Scores of Students Receive Awards, Scholarships for Their Drive, Desire and Excellence

By Howard University News Service

WASHINGTON- As a child, Krystina Rowe, a third year student in the College of Medicine, saw vividly the lack of available health care in her hometown of Kingston, Jamaica.

She saw the long lines of people waiting patiently outside the hospital with no appointments to see a doctor.  She knew the stories of people going to the hospital early in the morning and leaving late in the day still not having seen a doctor.

And those experiences shaped and molded her.

“Since I was in the eighth grade, I wanted to be a doctor,” Rowe, 22, said. “What drew me to medicine was my interest in science and how the human body functions and giving back to the community.”

When Love Anani was a child growing up in Houston, Texas, he often found himself in the emergency room of the local hospital seeking simple medical care that could be normally attained from a doctor.

“I was not insured,” recalled Anani, now a fourth-year student in the College of Medicine.  “So, the emergency room was the only place I could receive care. This is the reason I chose emergency medicine as my specialty. Emergency medicine is the only form of medicine where any human being, regardless of race, income or gender, can receive medical care without question.”

The two have distinguished themselves during their tenure at the college, and this year both received awards at the annual Honors and Awards Day Nov. 16 in Main Auditorium of the College of Medicine Numa P. G. Adams Building

They were among more than 60 students who received receive dozens of awards and thousands of dollars in scholarships as family and friends from across the globe cheered them on in a raucous celebration of excellence and achievement.

Rowe, a 2009 graduate of Eastern Michigan University in Ypsilanti, Mi., received the Dr. Percy O. Batips Jr. Scholarship.  The $2,000 scholarship and plaque are given to a “third-year student who demonstrated outstanding improvement through hard work and diligence during the first and second years of medical school.”

Rowe remembers struggling early on.

“First year was very hard for me, the transition from undergrad to medical school,” she said. “By the time I got to the second year, I was doing a lot better. I knew how to study better, and the material that we were covering was more interesting.  So, it was easier to study. Now I am seeing and doing more.  It is making it easier for me to learn and stay interested.”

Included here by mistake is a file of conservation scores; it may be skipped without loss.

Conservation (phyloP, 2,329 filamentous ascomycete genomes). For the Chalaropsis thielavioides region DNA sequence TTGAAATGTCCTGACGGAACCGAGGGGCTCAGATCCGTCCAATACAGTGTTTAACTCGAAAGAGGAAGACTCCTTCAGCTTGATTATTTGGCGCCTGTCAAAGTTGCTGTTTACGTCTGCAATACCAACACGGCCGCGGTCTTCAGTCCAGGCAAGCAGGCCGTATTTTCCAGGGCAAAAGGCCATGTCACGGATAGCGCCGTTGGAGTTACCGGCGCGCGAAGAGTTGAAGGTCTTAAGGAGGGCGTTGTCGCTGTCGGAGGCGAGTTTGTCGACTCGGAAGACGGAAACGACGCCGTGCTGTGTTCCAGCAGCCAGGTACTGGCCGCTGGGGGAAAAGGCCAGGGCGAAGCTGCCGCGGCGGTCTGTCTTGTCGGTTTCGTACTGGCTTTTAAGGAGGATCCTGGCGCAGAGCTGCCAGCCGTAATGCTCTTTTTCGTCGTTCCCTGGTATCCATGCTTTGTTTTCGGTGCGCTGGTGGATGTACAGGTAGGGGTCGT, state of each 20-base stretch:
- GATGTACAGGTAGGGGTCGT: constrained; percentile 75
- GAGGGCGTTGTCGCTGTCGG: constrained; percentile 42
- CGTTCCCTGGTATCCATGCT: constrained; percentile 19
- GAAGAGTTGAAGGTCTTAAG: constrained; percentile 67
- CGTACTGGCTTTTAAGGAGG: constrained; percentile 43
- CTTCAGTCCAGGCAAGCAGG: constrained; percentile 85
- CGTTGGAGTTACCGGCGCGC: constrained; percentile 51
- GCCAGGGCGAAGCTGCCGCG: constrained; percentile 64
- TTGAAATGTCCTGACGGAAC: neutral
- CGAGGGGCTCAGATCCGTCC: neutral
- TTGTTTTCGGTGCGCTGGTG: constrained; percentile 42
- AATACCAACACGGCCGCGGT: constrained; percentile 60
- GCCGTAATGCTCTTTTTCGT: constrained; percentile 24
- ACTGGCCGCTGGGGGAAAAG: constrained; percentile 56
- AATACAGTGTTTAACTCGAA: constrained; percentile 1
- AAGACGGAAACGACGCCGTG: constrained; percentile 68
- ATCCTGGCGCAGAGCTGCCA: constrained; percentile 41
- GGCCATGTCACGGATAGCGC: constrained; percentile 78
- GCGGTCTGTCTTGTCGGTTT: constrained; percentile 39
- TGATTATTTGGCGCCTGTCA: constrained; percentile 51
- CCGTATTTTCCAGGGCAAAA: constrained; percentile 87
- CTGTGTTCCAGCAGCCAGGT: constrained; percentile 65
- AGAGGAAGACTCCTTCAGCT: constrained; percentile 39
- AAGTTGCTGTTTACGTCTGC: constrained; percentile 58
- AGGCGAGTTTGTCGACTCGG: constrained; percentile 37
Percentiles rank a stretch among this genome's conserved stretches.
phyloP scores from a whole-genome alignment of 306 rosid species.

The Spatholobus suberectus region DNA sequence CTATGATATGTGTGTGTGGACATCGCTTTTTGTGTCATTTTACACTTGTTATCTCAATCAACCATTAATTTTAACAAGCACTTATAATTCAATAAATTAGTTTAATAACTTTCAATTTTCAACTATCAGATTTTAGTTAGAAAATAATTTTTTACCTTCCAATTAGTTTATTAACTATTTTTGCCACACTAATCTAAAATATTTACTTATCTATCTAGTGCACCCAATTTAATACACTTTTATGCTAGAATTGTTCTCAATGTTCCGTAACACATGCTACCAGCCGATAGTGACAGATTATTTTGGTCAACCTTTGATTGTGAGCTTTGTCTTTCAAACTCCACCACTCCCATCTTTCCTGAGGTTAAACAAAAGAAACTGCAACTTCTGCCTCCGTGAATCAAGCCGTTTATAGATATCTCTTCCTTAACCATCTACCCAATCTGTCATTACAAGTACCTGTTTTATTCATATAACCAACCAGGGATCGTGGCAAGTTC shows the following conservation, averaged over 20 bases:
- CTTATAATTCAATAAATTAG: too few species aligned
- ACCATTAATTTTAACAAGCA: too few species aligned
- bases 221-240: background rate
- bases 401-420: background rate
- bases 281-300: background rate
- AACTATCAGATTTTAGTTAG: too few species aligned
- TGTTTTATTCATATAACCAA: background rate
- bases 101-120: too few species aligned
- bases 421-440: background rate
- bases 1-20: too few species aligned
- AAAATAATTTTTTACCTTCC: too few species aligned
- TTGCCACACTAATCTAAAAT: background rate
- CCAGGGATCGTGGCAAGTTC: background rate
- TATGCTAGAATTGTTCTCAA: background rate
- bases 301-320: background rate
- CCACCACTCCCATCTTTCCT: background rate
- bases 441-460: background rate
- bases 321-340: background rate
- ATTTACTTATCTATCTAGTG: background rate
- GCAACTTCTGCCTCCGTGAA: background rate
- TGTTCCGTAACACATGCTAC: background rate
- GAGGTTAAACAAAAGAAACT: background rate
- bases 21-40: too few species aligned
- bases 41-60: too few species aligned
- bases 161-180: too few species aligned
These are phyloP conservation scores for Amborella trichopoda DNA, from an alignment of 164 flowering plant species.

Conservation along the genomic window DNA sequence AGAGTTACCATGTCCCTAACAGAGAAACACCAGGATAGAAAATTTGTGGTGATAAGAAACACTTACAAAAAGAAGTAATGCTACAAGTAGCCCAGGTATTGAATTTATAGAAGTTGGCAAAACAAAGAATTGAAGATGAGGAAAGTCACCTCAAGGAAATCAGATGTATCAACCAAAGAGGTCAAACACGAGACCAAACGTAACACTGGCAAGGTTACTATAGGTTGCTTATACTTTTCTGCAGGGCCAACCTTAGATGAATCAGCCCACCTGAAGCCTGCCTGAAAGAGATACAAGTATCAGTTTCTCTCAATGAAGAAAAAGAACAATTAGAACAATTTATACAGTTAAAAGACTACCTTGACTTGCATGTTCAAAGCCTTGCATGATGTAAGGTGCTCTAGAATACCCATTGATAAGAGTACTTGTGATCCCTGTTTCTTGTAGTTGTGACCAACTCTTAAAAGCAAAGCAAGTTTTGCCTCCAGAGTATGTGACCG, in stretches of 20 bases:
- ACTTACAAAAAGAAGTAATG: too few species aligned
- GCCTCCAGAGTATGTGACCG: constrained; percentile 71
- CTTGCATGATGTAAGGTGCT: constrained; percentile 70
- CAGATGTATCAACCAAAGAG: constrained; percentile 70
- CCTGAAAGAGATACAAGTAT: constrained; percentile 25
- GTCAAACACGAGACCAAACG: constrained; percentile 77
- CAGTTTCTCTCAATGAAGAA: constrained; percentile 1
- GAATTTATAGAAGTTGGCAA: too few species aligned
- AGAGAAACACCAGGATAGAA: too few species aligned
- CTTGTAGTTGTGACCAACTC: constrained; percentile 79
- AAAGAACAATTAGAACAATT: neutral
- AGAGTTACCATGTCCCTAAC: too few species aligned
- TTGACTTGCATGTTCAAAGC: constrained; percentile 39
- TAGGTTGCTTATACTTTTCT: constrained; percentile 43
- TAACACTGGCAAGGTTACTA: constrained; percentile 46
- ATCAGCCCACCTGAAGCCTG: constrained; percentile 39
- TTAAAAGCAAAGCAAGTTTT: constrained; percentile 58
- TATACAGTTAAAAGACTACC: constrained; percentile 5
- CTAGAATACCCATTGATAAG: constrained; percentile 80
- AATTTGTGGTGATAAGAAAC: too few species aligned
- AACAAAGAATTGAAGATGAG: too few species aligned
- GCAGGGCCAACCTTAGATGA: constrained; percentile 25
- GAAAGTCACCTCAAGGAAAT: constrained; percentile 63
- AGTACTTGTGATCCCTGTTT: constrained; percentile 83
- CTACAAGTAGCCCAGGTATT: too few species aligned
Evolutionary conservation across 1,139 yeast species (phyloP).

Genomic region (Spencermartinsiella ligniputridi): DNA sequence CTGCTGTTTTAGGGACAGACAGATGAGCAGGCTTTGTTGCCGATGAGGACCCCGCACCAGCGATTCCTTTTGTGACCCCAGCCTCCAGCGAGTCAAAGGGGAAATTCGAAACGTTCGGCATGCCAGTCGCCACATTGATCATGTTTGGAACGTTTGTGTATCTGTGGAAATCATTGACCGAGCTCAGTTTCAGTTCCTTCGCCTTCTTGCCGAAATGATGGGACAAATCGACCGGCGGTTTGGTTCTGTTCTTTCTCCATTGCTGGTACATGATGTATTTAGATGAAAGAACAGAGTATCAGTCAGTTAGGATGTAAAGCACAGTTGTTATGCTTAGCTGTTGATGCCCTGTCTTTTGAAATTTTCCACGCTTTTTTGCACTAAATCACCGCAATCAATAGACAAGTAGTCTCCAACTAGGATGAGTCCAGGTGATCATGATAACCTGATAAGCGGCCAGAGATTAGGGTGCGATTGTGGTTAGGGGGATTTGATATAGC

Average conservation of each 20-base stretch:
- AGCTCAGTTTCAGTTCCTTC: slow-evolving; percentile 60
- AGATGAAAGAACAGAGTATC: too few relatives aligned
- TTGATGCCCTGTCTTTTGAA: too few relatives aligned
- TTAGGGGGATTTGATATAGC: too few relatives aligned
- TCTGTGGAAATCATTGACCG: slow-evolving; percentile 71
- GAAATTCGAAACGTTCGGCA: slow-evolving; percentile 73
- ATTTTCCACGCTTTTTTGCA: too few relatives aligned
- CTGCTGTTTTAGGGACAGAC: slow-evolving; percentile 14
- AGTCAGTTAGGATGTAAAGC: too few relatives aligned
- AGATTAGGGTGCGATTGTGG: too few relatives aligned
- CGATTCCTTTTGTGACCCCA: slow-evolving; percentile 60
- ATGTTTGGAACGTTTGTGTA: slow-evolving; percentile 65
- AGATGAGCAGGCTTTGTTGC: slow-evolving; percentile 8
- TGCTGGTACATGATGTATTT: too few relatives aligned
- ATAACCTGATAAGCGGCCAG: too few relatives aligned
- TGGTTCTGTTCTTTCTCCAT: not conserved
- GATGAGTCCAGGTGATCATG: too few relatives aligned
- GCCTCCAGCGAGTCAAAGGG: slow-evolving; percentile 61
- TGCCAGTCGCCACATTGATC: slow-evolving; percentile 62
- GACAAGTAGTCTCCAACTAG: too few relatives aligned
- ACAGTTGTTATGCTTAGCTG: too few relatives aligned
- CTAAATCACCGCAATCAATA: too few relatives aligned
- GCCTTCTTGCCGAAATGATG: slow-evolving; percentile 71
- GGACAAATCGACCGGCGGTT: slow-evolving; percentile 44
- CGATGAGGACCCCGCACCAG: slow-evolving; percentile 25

Rowe ultimately wants to specialize in gastroenterology, medicine that deals with the disorders of the stomach and intestines, and she wants to return to Jamaica.

 “Being from Jamaica, my passion is to go back and do mission work there,” she said. “I am very interested in international mission work.”

Anani received the Malcolm X-Brown Award.  The award was established by College of Medicine alumnus Dr. Ewart Brown, a former premier of Bermuda, in honor of his parents. 

The $20,000 scholarship is given to a “senior student who best exemplifies the ideals of human rights activist Malcolm X and who has a keen and sincere interest in the policies which affect the health of black and other non-white people.”

“I am honored to be a recipient of the award,” Anani said.

He also received one of three $1,000 Pioneer Awards given by the Howard University Medical Alumni Association to a sophomore, junior and senior student for outstanding leadership and service.

One example of Anani’s leadership was the period he served as the student council president for the medical school. Anani said his goal is to give back to minorities in society, particularly African Americans, and being a physician is part of that goal.

“Medicine has been on my mind since I was a child,” said the 2006 graduate of Carlton College in Northfield, Minn. “My mother was a nurse, and she would always joke that I must be a doctor.”

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